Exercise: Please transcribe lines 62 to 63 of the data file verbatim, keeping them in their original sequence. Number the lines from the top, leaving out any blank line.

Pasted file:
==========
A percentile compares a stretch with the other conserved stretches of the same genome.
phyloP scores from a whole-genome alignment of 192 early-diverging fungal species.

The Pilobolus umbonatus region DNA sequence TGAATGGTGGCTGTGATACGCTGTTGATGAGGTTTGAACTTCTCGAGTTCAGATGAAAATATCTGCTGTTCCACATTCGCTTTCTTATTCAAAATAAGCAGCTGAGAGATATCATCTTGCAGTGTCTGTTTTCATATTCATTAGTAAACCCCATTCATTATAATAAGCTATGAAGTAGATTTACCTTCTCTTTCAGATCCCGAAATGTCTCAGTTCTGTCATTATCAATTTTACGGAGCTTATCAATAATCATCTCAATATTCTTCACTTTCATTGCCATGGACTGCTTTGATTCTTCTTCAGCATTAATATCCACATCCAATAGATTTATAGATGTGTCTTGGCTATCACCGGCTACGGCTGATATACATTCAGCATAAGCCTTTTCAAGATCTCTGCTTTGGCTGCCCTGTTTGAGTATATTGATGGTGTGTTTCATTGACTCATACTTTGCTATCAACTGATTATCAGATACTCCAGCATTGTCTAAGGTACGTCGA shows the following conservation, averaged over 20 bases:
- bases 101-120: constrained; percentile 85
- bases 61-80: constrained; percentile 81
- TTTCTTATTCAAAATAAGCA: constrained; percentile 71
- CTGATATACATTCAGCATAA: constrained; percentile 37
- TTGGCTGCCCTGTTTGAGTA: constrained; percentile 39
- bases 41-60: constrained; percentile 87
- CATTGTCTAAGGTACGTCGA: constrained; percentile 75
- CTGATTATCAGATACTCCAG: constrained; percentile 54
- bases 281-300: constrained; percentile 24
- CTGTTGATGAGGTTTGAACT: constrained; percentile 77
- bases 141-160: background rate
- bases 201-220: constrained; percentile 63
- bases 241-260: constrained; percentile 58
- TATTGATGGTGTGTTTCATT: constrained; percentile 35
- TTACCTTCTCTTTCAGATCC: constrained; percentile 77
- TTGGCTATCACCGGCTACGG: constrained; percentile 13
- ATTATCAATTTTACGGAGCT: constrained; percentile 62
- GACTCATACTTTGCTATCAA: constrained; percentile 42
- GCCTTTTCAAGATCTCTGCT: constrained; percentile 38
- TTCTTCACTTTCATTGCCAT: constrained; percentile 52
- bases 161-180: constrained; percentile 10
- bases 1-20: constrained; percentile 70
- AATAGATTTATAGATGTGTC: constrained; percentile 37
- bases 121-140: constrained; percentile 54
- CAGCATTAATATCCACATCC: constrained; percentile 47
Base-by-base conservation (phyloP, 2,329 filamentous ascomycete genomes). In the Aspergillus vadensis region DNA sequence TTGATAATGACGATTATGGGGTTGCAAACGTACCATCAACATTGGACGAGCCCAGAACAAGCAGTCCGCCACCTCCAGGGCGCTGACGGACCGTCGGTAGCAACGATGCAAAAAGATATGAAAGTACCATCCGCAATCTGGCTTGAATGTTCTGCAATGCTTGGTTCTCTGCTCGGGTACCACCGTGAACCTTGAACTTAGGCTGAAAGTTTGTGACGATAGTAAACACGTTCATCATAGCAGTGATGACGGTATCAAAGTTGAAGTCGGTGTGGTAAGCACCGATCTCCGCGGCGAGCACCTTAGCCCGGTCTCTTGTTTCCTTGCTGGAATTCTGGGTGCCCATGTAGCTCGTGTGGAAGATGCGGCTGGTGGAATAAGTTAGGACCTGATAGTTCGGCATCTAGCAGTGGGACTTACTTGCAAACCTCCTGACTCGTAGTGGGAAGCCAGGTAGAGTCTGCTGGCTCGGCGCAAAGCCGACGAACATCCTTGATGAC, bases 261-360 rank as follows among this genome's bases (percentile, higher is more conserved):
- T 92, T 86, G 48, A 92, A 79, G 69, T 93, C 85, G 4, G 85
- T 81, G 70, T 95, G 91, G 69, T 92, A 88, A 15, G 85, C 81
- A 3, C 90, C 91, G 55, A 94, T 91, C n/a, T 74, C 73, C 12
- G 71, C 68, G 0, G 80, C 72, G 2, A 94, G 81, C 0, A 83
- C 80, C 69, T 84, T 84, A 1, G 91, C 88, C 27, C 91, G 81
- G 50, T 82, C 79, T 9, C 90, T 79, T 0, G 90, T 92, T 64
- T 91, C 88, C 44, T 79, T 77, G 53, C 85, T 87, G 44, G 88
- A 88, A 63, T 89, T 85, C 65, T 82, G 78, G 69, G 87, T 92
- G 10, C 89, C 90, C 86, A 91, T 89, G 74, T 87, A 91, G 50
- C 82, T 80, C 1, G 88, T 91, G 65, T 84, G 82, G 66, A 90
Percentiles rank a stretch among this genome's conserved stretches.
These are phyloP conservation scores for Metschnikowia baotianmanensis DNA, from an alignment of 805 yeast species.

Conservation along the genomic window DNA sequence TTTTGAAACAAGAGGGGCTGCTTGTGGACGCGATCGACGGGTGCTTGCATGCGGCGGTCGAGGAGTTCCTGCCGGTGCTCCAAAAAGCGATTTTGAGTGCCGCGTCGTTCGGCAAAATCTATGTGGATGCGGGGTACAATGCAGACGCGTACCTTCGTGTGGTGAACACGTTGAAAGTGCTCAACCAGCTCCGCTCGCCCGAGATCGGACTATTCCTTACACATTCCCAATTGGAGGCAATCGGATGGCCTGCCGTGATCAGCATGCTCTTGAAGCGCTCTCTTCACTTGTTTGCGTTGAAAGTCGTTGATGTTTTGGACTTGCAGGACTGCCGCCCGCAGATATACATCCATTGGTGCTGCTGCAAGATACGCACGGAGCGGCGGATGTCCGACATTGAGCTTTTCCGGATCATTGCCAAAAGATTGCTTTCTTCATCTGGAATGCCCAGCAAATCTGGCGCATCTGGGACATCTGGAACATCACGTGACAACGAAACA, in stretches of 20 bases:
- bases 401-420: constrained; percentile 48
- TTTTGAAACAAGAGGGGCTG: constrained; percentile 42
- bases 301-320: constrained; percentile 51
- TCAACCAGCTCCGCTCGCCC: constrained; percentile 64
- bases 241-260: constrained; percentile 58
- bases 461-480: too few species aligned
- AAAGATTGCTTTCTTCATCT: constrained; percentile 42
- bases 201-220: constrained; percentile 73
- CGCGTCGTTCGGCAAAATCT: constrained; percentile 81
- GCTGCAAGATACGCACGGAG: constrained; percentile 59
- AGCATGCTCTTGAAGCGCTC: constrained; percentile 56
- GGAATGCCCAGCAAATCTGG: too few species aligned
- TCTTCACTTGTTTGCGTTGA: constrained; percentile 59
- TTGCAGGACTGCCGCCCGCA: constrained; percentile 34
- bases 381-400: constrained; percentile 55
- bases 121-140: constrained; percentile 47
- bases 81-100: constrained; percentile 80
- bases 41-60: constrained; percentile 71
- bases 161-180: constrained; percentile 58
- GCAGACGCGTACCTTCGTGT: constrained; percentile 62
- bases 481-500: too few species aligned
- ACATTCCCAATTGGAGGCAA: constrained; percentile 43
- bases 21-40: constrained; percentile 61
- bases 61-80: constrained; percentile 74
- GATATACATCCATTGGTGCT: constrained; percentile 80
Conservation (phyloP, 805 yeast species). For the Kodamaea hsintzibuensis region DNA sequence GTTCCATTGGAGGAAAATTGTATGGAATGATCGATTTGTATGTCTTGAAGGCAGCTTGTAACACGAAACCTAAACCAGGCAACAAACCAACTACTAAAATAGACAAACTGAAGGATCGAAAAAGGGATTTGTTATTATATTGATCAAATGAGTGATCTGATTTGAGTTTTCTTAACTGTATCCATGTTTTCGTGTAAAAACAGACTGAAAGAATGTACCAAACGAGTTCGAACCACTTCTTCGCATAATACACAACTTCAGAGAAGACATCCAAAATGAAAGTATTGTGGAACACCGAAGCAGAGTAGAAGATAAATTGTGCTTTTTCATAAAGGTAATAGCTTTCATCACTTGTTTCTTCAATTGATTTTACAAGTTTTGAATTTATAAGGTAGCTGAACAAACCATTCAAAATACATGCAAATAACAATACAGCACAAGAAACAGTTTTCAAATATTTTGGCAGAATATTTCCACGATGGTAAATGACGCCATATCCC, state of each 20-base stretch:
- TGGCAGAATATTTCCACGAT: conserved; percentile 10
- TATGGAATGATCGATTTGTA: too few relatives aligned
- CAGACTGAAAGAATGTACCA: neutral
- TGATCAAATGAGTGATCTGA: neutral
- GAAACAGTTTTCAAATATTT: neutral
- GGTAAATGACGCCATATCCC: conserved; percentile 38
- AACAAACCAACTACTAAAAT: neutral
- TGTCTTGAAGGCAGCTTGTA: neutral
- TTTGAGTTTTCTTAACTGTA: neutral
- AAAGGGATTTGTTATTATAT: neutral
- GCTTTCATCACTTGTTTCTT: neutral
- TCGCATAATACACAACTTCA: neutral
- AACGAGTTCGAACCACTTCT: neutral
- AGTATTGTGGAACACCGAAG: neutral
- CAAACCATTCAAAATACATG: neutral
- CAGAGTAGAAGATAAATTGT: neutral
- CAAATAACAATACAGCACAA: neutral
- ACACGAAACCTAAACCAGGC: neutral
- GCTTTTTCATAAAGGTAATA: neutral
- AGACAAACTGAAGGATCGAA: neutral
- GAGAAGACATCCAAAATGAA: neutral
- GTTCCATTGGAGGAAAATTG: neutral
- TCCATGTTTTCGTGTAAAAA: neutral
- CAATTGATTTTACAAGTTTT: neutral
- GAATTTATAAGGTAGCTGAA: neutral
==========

- GCAGACGCGTACCTTCGTGT: constrained; percentile 62
- bases 481-500: too few species aligned